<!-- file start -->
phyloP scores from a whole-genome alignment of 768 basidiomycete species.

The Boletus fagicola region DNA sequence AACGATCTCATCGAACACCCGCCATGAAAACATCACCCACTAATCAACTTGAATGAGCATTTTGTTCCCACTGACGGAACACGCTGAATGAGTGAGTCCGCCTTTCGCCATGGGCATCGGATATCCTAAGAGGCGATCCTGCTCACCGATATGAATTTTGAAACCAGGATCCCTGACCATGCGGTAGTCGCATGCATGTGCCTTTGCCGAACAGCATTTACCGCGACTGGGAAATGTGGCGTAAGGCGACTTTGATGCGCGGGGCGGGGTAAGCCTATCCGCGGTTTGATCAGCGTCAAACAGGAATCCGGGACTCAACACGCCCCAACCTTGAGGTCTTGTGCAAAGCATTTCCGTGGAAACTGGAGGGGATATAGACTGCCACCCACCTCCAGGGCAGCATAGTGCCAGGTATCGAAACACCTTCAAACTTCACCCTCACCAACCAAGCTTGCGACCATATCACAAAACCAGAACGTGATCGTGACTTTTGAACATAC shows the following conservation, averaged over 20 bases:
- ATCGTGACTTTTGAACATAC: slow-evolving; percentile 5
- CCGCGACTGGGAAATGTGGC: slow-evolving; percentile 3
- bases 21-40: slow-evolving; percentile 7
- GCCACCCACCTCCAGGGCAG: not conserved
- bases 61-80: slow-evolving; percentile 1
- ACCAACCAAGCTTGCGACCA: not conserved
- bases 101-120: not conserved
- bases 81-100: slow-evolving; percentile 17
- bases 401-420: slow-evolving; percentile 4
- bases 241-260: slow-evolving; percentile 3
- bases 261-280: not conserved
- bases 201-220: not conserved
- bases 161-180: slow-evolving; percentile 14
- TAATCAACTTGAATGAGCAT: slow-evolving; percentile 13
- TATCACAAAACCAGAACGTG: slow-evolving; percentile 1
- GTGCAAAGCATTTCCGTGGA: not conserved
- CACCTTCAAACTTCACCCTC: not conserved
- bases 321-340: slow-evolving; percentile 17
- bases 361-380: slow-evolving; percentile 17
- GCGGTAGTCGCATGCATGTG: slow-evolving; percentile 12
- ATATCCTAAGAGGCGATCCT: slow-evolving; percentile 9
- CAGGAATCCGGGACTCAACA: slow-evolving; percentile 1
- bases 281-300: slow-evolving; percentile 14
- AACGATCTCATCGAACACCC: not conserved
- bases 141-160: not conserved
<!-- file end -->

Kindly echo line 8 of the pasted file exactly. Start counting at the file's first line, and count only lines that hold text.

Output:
- ACCAACCAAGCTTGCGACCA: not conserved